If indeed you dig cheese and camp on the most epic of levels (thrown in with some sci-fi) the Mike Hodges 1980 fantasy offering “Flash Gordon” is your platter that matters. It’s pretty cemented as one of the best ‘bad” films of the 1980’s. It’s laughable, charming and empty and quite a ride on the roller-coaster of camp. Hodges’ film is an explosion of sound, color, bombast and fun. I dare say that everyone can find something to love in this movie while exclaiming that it’s really bad. Well, its a conundrum all right. Sam J. Jones, in a Razzie nominated performance, plays an ex-football player for the NY Jets. After boarding a plane with the very cute Dale Arden (Melody Anderson, “Dead and Buried”) they get caught in a funky looking meteor shower. They crash land and meet Dr Zarkov, played with delightful glee by the awesome Topol (“For Your Eyes Only”). Zarkov claims to know what is sending all of these meteors and causing the disasters that are plaguing earth. After they reluctantly get tricked aboard his rocket, Zarkov launches them to the planet Mongo. Then all campy hell breaks loose. In a good (and bad) way.
The film then becomes an opulent ride full of loud Sci Fi action and gaudy costumes (Danilo Donati) that are bright red and jump at you from the screen. The 2 best things in Hodges’ hokey comic opus are Queen’s rock-a-licious soundtrack and of course the amazing Max Von Sydow as Emperor Ming The Merciless. Fred Mercury belts out the now iconic “Flash. Ah Ah” with vivid abandon. And we love it. Von Sydow absolutely revels in the material when he steals every scene he’s in. Except when the stunning Ornella Muti is on screen. Rawr. Brian Blessed, while attached to huge ridiculous looking wings is fantastic to watch as he bellows just about every line he has (“Impetuous Boy!!!). Prince Barin (Timothy Dalton) is another character we are introduced too as well and he displays heroic Robin Hood tendencies that are so off the wall that it is completely lovable but rather silly. There are Rocket Cycles, Sky Cities, football style fight scenes, force fields and wing barbarian attacks that are bountiful and ludicrous to behold. But is it fun and a piece of colorful camp and wonder? Yeah sure. Is it full of innovative and funky sets and costumes? Kinda. Is it full of hammy, scene chewing? Oh yeah! Is it a good movie? Who the fuck knows. But have fun re-watching it. I sure did. Much more fun than when I first skewered it for my Middle School Newspaper review.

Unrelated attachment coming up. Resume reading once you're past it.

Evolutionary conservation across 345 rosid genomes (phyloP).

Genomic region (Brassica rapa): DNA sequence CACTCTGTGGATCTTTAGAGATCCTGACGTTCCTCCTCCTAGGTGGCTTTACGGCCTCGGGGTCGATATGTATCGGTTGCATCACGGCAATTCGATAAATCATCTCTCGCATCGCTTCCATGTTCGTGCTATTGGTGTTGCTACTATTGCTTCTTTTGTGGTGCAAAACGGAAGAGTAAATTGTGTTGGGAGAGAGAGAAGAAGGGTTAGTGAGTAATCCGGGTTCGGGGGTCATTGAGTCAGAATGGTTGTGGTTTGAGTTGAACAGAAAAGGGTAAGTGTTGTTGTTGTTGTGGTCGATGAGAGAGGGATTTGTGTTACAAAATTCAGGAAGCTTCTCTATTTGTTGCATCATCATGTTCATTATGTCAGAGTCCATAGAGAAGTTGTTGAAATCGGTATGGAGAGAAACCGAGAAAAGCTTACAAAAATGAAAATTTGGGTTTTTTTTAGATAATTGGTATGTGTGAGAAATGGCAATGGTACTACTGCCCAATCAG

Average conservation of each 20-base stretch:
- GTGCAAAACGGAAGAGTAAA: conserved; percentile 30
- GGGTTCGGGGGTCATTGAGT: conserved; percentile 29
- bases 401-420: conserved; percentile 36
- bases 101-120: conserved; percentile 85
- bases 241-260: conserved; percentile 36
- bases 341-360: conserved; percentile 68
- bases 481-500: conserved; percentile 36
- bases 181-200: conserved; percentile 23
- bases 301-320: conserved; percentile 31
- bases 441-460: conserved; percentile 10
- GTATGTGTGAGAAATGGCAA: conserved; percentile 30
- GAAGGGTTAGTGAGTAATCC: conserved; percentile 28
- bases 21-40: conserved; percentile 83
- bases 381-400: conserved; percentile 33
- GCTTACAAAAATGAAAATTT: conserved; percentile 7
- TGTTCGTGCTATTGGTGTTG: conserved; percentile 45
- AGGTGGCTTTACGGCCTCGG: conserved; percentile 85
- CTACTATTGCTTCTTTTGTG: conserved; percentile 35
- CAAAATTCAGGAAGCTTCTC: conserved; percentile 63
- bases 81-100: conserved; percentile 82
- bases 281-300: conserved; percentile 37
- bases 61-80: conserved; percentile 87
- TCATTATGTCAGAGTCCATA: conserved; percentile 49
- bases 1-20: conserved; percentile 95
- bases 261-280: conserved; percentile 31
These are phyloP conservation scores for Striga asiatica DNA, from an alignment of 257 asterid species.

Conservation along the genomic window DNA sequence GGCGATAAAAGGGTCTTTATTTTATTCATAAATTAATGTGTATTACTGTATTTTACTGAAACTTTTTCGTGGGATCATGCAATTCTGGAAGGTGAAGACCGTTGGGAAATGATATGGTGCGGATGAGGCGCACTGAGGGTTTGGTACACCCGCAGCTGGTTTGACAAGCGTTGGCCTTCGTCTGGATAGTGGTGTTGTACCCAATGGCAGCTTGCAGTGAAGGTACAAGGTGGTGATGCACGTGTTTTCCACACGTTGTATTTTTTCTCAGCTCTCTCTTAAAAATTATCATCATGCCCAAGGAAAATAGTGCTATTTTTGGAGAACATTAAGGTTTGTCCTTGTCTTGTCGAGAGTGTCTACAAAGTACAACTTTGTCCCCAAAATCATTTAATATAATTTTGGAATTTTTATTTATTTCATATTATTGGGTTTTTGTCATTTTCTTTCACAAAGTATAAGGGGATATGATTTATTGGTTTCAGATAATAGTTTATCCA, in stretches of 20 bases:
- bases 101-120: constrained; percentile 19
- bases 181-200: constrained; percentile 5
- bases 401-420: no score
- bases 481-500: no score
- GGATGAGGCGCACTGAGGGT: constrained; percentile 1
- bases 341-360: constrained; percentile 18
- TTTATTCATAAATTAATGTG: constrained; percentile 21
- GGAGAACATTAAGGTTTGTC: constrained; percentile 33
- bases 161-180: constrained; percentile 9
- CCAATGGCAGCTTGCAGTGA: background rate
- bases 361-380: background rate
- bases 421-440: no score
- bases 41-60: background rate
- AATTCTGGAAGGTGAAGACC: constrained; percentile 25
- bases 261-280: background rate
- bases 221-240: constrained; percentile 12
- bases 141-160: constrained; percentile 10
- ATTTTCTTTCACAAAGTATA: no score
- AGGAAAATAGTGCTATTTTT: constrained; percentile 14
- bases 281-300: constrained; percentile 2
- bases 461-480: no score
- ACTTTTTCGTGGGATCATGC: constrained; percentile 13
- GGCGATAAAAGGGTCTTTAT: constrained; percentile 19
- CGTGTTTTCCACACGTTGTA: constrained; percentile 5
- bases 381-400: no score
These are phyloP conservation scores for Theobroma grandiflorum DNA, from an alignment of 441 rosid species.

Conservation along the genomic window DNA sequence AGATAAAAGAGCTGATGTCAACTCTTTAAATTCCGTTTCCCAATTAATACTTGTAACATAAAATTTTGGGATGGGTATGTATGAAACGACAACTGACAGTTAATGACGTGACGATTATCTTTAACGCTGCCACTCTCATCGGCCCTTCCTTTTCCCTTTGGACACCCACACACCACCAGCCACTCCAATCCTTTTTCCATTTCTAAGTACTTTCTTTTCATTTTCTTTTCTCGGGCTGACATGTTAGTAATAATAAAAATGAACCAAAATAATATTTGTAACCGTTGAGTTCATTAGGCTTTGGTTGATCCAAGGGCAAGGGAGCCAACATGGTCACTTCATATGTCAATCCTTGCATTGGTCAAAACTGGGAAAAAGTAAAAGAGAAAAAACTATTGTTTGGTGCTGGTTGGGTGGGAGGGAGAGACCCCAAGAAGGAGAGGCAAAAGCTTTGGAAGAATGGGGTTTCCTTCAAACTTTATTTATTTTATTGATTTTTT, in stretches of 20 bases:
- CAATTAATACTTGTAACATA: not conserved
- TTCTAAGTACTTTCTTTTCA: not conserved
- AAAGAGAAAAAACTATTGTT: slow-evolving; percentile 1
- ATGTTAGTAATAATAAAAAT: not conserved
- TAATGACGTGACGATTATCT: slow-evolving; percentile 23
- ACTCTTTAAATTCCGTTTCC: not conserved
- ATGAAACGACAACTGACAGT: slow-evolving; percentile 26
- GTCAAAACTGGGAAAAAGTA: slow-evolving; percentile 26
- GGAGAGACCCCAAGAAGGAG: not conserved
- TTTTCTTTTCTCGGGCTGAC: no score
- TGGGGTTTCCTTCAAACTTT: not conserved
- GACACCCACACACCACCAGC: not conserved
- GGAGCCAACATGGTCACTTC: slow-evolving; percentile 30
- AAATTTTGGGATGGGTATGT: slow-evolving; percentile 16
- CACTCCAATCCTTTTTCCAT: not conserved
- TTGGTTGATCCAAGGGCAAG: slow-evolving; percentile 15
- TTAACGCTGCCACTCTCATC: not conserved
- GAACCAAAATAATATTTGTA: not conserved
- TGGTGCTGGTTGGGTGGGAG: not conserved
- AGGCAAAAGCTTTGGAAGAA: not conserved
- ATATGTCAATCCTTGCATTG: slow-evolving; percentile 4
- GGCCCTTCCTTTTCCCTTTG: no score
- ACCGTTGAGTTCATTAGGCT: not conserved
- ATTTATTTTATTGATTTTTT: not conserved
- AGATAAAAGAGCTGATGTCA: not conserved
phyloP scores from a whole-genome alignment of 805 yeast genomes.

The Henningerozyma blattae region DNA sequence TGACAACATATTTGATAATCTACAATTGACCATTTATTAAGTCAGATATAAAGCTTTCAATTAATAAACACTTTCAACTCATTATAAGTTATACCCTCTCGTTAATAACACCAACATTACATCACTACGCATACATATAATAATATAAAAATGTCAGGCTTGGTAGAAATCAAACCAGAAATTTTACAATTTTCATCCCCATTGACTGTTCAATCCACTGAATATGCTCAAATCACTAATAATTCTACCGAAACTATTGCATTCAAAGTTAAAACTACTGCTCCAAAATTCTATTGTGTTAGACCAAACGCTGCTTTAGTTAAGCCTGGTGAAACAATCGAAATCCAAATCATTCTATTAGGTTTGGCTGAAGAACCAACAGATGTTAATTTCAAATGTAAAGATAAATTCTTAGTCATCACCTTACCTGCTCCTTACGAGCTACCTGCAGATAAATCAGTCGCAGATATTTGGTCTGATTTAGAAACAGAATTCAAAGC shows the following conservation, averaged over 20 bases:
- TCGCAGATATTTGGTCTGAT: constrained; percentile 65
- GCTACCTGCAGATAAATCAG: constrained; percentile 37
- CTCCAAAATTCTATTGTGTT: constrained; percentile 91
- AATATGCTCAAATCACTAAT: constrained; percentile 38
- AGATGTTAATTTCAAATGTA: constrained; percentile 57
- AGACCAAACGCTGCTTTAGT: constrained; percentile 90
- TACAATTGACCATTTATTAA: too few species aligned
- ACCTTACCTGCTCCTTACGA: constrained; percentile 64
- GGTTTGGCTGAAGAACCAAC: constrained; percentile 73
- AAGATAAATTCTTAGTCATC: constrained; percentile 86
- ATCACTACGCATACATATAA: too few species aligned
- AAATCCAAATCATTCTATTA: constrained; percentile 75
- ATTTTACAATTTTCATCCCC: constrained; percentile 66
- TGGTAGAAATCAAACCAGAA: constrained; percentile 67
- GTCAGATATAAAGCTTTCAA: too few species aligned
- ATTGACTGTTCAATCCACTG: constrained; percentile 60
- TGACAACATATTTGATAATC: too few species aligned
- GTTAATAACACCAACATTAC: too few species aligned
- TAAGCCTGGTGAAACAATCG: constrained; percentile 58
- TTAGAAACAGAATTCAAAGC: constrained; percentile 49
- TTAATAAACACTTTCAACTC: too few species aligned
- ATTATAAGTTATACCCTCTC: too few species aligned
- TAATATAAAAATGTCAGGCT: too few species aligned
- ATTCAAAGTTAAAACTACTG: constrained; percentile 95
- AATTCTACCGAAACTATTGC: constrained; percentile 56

In 13th century England, Robin “Hood” Longstride (Russell Crow) and his band of marauders confront corruption in a local village and lead an uprising against the crown that will forever alter the balance of world power. And whether thief or hero, one man from humble beginnings will become an eternal symbol of freedom for his people. “Robin Hood” chronicles the life of an expert archer from his service in King Richard’s army in the crusade to Richard’s death. Robin travels to Nottingham after assuming the identity of a dead knight. Nottingham suffers from the corruption of a despotic sheriff and crippling taxation. Here he meets Lady Marian (Cate Blanchett). With their country weakened from decades of war, embattled from the ineffective rule of the new king and vulnerable to insurgencies from within and threats from afar, Robin and his men heed a call to ever greater adventure. This unlikeliest of heroes and his allies set off to protect their country from slipping into bloody civil war. Directed by Ridley Scott (Gladiator).
Rating: 7 out of 10
This is not your grandpa’s Errol Flynn, swashbuckler in green tights. In some ways, it should have been a little more of that romantic, idealized character.
Instead, we’re given a very gritty Robin Hood who steals the identity of a dead knight, assumes his role as husband and son, and stumbles into heroism rather than a planned, gallant effort. We’re given the origin story of a soldier-for-hire, working his way through the crusades for King Richard (Danny Huston) as an archer. We’re given a little too much violence, which is odd for me to say because it normally doesn’t bother me, but there are a lot of battle scenes that get in the way of this picture and slow the story down.
The back story of Longstride is nicely woven into the story, and Crow gives a solid performance in a physically demanding role. This film has a great cast with Max von Sydow and Blanchett in strong supporting roles, and Oscar Isaac is delightful as the villainous Prince John. But the movie is bogged down by too much action and moves slowly at times. It’s 140 minutes long, and I’d bet that a good half is fighting which could have been cut way back and, streamlining the picture.